Kidney dialysis is very hard on the veins of the patient.
Most patients need a shunt: a blood vessel especially strengthened to withstand the repeated connections to the dialysis machine.
When the patient doesn’t have an appropriate blood vessel, a plastic material is used. These plastic shunts do not last well, frequently becoming infected and inflamed.
What if it were possible to grow a new artificial vessel, one from the patient’s own cells?
Promising research indicates scientists may be able to do just that in the future. So far they have grown new, artificial blood vessels for 10 patients, and preliminary results are promising.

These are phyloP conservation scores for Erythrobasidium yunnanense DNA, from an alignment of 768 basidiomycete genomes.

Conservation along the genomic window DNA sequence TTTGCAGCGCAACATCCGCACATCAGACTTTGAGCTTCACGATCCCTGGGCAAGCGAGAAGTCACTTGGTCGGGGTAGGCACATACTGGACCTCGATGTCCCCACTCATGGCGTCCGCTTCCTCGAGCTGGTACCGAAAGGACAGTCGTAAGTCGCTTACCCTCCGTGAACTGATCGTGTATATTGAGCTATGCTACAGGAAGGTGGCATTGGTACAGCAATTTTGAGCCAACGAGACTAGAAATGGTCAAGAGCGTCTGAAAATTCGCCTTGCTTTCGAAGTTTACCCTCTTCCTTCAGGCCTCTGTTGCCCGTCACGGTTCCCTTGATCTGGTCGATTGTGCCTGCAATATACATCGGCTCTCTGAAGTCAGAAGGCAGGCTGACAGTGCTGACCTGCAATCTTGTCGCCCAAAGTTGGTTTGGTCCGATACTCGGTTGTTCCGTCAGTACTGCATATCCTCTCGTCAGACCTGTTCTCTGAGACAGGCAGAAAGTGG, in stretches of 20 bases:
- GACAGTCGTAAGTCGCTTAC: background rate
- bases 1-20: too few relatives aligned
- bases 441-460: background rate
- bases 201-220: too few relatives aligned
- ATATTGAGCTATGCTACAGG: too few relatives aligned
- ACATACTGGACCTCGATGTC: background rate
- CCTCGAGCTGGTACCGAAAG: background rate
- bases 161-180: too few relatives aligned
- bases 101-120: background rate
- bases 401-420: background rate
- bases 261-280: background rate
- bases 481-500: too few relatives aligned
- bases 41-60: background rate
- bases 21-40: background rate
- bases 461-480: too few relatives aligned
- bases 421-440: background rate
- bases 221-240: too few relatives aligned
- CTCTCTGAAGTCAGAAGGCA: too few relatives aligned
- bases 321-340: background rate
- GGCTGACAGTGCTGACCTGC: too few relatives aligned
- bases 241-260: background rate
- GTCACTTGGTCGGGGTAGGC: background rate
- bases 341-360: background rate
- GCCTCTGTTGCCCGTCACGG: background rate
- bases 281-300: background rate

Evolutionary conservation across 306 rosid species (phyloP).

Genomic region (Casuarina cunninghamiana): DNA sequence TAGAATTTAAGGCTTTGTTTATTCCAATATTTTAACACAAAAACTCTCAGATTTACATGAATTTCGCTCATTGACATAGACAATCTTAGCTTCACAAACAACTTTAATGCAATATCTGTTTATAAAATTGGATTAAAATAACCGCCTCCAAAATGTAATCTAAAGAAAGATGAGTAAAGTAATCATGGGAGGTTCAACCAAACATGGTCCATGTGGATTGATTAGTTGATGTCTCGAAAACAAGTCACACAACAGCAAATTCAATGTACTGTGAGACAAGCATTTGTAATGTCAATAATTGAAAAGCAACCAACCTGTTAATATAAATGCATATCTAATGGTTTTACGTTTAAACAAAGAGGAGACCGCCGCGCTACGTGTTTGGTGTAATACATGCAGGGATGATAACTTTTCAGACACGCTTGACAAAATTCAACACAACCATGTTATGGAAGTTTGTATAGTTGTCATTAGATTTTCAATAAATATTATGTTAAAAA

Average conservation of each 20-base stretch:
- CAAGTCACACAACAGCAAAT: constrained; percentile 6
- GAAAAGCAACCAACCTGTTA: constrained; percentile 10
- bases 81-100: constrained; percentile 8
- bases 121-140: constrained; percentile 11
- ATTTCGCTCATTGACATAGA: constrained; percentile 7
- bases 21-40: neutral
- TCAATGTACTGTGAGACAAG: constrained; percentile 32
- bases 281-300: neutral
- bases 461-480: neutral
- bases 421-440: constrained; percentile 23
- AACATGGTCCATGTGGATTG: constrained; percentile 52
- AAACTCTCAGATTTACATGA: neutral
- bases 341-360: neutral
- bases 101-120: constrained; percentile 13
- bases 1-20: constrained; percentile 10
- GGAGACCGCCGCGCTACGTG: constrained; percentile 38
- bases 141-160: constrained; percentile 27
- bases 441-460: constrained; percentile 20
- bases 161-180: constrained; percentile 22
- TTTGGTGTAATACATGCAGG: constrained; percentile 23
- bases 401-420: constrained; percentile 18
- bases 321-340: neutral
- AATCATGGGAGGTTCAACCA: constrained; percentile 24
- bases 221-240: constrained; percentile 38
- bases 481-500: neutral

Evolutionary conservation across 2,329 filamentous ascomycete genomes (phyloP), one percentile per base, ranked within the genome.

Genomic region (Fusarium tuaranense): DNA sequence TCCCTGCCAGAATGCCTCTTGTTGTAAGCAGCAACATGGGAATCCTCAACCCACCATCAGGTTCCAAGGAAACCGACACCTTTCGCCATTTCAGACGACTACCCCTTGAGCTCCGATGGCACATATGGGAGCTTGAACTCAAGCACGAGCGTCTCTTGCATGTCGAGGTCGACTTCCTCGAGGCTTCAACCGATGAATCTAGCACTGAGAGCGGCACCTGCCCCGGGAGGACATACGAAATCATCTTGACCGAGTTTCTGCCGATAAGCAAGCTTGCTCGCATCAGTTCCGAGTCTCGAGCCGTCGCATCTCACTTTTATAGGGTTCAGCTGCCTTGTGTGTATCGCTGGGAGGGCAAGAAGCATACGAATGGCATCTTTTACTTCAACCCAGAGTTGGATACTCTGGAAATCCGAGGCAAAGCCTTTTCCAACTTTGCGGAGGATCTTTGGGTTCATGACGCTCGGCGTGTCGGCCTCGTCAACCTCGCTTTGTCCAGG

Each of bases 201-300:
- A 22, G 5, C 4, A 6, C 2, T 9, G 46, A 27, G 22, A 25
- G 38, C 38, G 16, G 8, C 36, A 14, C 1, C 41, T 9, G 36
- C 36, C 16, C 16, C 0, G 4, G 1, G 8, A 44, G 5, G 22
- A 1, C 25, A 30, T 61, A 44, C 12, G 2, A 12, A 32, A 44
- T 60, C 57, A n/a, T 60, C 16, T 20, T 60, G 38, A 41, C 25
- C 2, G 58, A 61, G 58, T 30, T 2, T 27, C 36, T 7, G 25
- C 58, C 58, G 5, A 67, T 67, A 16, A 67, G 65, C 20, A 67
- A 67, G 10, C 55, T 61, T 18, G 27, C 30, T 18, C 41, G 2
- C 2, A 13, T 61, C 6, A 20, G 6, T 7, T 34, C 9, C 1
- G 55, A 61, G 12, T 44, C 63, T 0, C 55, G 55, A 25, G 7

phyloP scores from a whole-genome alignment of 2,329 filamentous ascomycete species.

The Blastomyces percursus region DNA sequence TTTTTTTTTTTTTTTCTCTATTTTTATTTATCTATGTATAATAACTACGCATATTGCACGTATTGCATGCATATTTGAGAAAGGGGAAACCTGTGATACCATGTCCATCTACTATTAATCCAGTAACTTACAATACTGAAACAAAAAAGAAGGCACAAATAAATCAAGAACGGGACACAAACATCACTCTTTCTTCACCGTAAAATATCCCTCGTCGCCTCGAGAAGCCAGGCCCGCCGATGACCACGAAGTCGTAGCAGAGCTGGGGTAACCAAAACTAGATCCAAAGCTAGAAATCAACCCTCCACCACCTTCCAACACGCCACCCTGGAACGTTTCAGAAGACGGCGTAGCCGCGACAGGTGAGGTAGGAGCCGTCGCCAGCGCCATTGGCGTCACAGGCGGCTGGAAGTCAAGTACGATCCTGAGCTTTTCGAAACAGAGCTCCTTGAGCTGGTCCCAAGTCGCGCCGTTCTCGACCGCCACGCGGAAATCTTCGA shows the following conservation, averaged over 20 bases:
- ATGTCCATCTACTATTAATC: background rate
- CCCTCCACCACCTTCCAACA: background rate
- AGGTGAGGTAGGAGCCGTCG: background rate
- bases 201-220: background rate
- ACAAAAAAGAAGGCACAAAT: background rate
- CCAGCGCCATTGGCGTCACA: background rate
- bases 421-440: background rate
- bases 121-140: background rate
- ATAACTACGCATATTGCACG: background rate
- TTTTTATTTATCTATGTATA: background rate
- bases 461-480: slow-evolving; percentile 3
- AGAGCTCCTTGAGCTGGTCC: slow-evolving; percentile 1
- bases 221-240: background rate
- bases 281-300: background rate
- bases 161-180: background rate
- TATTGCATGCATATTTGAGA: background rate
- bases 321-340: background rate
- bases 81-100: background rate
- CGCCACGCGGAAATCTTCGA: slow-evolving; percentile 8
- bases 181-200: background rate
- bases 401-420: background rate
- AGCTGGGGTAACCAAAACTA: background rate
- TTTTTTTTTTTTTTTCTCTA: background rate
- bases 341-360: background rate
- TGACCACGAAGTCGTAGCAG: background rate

The process of growing an artificial blood vessel takes about 6 months, and uses cells from the skin on the patient’s hand.
Artificial blood vessels would not only be useful for dialysis patients, but also for patients who need coronary artery bypass surgery or other similar surgical procedures.
The artificial blood vessels are expensive, costing as much as $20,000. A plastic shunt can be purchased for about $3,000.
However, if an artificial blood vessel lasts longer than a plastic shunt and does not require frequent replacement, or cause infection and inflammation, the cost may not remain an issue.
Research and trials will be ongoing.